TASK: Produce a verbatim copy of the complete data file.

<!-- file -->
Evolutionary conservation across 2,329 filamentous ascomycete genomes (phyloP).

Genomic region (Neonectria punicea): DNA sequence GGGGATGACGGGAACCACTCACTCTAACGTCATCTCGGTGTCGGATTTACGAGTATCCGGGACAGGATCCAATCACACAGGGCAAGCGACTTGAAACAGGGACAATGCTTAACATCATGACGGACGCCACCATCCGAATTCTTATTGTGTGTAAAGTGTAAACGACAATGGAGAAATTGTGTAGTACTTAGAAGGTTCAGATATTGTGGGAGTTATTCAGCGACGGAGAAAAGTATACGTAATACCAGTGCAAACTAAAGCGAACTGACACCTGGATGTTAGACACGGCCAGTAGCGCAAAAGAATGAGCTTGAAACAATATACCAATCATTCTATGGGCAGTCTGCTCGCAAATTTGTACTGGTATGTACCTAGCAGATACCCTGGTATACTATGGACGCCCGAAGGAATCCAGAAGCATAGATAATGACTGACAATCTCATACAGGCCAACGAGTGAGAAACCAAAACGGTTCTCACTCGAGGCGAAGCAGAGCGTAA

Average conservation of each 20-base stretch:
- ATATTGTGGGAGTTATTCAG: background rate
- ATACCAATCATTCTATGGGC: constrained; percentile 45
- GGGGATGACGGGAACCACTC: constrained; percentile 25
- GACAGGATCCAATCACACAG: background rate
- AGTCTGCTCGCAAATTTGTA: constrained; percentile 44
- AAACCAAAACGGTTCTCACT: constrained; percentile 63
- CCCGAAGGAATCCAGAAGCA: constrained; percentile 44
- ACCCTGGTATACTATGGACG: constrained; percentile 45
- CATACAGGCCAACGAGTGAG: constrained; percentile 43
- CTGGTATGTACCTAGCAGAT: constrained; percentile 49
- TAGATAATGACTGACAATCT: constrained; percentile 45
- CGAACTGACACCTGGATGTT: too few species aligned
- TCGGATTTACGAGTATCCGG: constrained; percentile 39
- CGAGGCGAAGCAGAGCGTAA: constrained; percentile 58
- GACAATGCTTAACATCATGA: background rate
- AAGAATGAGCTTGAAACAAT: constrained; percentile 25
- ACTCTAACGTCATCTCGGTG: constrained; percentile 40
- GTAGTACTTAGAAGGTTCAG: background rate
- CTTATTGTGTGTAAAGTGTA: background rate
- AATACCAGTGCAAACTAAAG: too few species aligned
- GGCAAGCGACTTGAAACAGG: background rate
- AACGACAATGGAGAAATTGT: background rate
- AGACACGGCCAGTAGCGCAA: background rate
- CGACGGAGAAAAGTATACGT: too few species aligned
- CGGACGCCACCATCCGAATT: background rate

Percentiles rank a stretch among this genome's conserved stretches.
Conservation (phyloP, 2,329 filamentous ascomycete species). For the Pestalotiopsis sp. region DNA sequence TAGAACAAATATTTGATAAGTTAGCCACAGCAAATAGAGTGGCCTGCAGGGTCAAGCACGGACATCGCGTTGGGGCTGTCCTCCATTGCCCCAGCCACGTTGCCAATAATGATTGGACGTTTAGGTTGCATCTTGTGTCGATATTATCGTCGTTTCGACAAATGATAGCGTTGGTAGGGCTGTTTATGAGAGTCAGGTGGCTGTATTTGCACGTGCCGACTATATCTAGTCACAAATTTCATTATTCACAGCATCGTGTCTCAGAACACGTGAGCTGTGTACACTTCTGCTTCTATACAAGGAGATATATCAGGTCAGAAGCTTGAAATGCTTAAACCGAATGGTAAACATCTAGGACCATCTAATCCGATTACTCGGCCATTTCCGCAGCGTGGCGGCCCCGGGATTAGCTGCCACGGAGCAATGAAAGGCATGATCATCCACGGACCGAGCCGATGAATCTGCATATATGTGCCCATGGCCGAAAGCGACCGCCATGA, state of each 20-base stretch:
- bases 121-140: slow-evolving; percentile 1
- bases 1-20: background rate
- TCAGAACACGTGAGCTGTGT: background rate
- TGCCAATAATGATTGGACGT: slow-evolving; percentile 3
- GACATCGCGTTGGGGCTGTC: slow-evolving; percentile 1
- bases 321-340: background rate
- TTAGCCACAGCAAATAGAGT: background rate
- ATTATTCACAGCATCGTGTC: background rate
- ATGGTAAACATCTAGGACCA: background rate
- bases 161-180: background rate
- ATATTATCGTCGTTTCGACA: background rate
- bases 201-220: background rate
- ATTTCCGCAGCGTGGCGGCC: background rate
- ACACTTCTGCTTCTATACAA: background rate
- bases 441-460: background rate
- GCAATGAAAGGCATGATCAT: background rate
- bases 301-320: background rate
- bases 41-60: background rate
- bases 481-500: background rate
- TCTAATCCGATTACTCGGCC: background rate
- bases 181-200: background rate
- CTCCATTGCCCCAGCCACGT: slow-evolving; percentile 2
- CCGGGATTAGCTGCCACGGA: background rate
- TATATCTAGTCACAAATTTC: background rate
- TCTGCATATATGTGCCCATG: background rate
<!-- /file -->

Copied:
Evolutionary conservation across 2,329 filamentous ascomycete genomes (phyloP).

Genomic region (Neonectria punicea): DNA sequence GGGGATGACGGGAACCACTCACTCTAACGTCATCTCGGTGTCGGATTTACGAGTATCCGGGACAGGATCCAATCACACAGGGCAAGCGACTTGAAACAGGGACAATGCTTAACATCATGACGGACGCCACCATCCGAATTCTTATTGTGTGTAAAGTGTAAACGACAATGGAGAAATTGTGTAGTACTTAGAAGGTTCAGATATTGTGGGAGTTATTCAGCGACGGAGAAAAGTATACGTAATACCAGTGCAAACTAAAGCGAACTGACACCTGGATGTTAGACACGGCCAGTAGCGCAAAAGAATGAGCTTGAAACAATATACCAATCATTCTATGGGCAGTCTGCTCGCAAATTTGTACTGGTATGTACCTAGCAGATACCCTGGTATACTATGGACGCCCGAAGGAATCCAGAAGCATAGATAATGACTGACAATCTCATACAGGCCAACGAGTGAGAAACCAAAACGGTTCTCACTCGAGGCGAAGCAGAGCGTAA

Average conservation of each 20-base stretch:
- ATATTGTGGGAGTTATTCAG: background rate
- ATACCAATCATTCTATGGGC: constrained; percentile 45
- GGGGATGACGGGAACCACTC: constrained; percentile 25
- GACAGGATCCAATCACACAG: background rate
- AGTCTGCTCGCAAATTTGTA: constrained; percentile 44
- AAACCAAAACGGTTCTCACT: constrained; percentile 63
- CCCGAAGGAATCCAGAAGCA: constrained; percentile 44
- ACCCTGGTATACTATGGACG: constrained; percentile 45
- CATACAGGCCAACGAGTGAG: constrained; percentile 43
- CTGGTATGTACCTAGCAGAT: constrained; percentile 49
- TAGATAATGACTGACAATCT: constrained; percentile 45
- CGAACTGACACCTGGATGTT: too few species aligned
- TCGGATTTACGAGTATCCGG: constrained; percentile 39
- CGAGGCGAAGCAGAGCGTAA: constrained; percentile 58
- GACAATGCTTAACATCATGA: background rate
- AAGAATGAGCTTGAAACAAT: constrained; percentile 25
- ACTCTAACGTCATCTCGGTG: constrained; percentile 40
- GTAGTACTTAGAAGGTTCAG: background rate
- CTTATTGTGTGTAAAGTGTA: background rate
- AATACCAGTGCAAACTAAAG: too few species aligned
- GGCAAGCGACTTGAAACAGG: background rate
- AACGACAATGGAGAAATTGT: background rate
- AGACACGGCCAGTAGCGCAA: background rate
- CGACGGAGAAAAGTATACGT: too few species aligned
- CGGACGCCACCATCCGAATT: background rate

Percentiles rank a stretch among this genome's conserved stretches.
Conservation (phyloP, 2,329 filamentous ascomycete species). For the Pestalotiopsis sp. region DNA sequence TAGAACAAATATTTGATAAGTTAGCCACAGCAAATAGAGTGGCCTGCAGGGTCAAGCACGGACATCGCGTTGGGGCTGTCCTCCATTGCCCCAGCCACGTTGCCAATAATGATTGGACGTTTAGGTTGCATCTTGTGTCGATATTATCGTCGTTTCGACAAATGATAGCGTTGGTAGGGCTGTTTATGAGAGTCAGGTGGCTGTATTTGCACGTGCCGACTATATCTAGTCACAAATTTCATTATTCACAGCATCGTGTCTCAGAACACGTGAGCTGTGTACACTTCTGCTTCTATACAAGGAGATATATCAGGTCAGAAGCTTGAAATGCTTAAACCGAATGGTAAACATCTAGGACCATCTAATCCGATTACTCGGCCATTTCCGCAGCGTGGCGGCCCCGGGATTAGCTGCCACGGAGCAATGAAAGGCATGATCATCCACGGACCGAGCCGATGAATCTGCATATATGTGCCCATGGCCGAAAGCGACCGCCATGA, state of each 20-base stretch:
- bases 121-140: slow-evolving; percentile 1
- bases 1-20: background rate
- TCAGAACACGTGAGCTGTGT: background rate
- TGCCAATAATGATTGGACGT: slow-evolving; percentile 3
- GACATCGCGTTGGGGCTGTC: slow-evolving; percentile 1
- bases 321-340: background rate
- TTAGCCACAGCAAATAGAGT: background rate
- ATTATTCACAGCATCGTGTC: background rate
- ATGGTAAACATCTAGGACCA: background rate
- bases 161-180: background rate
- ATATTATCGTCGTTTCGACA: background rate
- bases 201-220: background rate
- ATTTCCGCAGCGTGGCGGCC: background rate
- ACACTTCTGCTTCTATACAA: background rate
- bases 441-460: background rate
- GCAATGAAAGGCATGATCAT: background rate
- bases 301-320: background rate
- bases 41-60: background rate
- bases 481-500: background rate
- TCTAATCCGATTACTCGGCC: background rate
- bases 181-200: background rate
- CTCCATTGCCCCAGCCACGT: slow-evolving; percentile 2
- CCGGGATTAGCTGCCACGGA: background rate
- TATATCTAGTCACAAATTTC: background rate
- TCTGCATATATGTGCCCATG: background rate